Kelley v. Queeney, 41 F. Supp. 1015 (W.D.N.Y. 1941)

US District Court for the Western District of New York - 41 F. Supp. 1015 (W.D.N.Y. 1941)
November 17, 1941

41 F. Supp. 1015 (1941)

KELLEY et al.
QUEENEY et al.

Civ. No. 805.

District Court, W. D. New York.

November 17, 1941.

*1016 *1017 J. Francis Harter and Harter & Schork, all of Buffalo, N. Y., for plaintiffs.

J. C. Sweeney and Killeen & Sweeney, all of Buffalo, N. Y., for defendants I. R. C., Emil Richter and Joseph A. Queeney.

KNIGHT, District Judge.

The plaintiffs are trustees of the Transit Investment Corporation and the Pennsylvania Acceptance Corporation. The Pennsylvania Acceptance Corporation has no interest in the subject matter of this suit.

The plaintiffs allege that, as trustees of the Transit Investment Corporation, they are the owners of voting trust certificates representing shares of the capital stock and certain bonds of the defendant International Railway Company. On May 28, 1940, they were appointed as such trustees by the District Court of the United States for the Eastern District of Pennsylvania. The three individual defendants are the voting trustees of the capital stock of the defendant corporation under a voting trust agreement dated December 5, 1935, pursuant to which the voting trust certificates held by the plaintiffs were issued. The defendant corporation is made a party herein upon the theory that it is a corporate beneficiary of the voting trust agreement. The action is brought to compel the removal of the individual defendants as voting trustees and the cancellation of the aforesaid voting trust agreement; to compel the individual defendants to account to the plaintiffs; for damages sustained by the plaintiffs; and also to restrain the defendant corporation from making any further payments to defray the expenses and compensation to said voting trustees and cancellation of management contract with a New Jersey corporation which is not a party to the action.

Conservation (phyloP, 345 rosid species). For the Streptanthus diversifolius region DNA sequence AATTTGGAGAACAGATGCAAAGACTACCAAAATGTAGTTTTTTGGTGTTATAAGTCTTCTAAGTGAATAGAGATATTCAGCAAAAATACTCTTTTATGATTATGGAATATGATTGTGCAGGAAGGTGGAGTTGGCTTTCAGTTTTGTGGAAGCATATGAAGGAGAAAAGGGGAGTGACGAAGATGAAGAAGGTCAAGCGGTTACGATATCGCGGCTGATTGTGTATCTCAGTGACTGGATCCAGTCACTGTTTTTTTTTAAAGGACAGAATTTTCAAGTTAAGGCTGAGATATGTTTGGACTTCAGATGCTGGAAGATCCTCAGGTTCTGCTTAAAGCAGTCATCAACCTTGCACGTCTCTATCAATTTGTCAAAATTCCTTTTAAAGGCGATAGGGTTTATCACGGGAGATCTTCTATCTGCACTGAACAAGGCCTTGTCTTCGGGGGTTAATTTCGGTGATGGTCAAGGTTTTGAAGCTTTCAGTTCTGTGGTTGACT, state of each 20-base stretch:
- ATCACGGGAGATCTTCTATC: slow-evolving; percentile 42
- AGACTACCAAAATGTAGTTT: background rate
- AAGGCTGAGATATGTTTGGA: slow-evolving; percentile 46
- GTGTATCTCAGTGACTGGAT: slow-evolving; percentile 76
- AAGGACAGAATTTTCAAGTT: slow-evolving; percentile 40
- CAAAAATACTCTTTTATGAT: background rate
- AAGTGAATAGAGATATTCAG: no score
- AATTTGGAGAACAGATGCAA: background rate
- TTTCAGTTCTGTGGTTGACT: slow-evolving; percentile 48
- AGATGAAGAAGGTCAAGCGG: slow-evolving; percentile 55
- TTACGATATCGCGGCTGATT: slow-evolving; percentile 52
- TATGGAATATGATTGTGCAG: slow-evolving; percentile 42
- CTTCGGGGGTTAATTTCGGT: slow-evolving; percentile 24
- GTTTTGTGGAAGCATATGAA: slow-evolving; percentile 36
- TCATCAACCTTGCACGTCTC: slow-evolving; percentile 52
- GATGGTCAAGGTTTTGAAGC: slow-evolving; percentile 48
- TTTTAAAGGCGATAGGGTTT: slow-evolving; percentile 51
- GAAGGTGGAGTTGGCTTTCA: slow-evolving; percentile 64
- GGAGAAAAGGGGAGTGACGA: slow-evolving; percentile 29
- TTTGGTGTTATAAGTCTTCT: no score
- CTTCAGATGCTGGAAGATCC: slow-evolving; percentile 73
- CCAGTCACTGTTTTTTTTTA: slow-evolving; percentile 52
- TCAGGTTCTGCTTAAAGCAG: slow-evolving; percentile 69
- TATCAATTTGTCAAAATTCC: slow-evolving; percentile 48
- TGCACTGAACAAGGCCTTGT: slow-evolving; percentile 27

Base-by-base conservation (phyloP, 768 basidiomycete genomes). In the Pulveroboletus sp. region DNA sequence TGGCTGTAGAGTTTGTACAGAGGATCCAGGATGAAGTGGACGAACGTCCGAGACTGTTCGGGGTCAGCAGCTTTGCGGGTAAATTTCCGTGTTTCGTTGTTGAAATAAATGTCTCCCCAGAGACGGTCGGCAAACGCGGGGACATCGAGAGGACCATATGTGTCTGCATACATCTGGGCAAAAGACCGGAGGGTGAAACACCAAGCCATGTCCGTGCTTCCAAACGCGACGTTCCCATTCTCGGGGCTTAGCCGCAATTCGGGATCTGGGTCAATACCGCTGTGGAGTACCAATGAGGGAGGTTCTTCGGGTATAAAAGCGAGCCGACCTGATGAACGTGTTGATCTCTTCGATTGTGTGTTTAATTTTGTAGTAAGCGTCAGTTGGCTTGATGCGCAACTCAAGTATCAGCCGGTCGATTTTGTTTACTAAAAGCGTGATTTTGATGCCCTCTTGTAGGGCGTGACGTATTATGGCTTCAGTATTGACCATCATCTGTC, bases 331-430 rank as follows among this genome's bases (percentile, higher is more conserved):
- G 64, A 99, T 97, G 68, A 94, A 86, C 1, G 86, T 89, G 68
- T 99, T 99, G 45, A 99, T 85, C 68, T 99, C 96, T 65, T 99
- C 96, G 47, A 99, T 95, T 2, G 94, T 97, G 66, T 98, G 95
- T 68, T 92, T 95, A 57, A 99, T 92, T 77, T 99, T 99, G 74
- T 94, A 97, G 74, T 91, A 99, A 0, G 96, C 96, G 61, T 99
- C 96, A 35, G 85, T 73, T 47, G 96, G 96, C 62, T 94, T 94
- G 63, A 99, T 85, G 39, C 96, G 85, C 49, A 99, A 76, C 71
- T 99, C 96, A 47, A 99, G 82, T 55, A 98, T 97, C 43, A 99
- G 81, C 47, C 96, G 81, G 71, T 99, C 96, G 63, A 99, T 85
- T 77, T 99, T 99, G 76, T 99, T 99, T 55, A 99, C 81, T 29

Defendants International Railway Company, Emil Richter and Joseph A. Queeney now move to dismiss this action on the ground that the court lacks jurisdiction because all of the plaintiffs and two of the defendants are citizens of the same state. The defendant Joseph A. Queeney also moves to quash the service of summons upon him upon the ground of the lack of jurisdiction in the court because the action is not brought either in the district of the residence of the plaintiff or the district of the residence of the defendant Queeney. The defendant Joseph McIlhenney has not been served with process.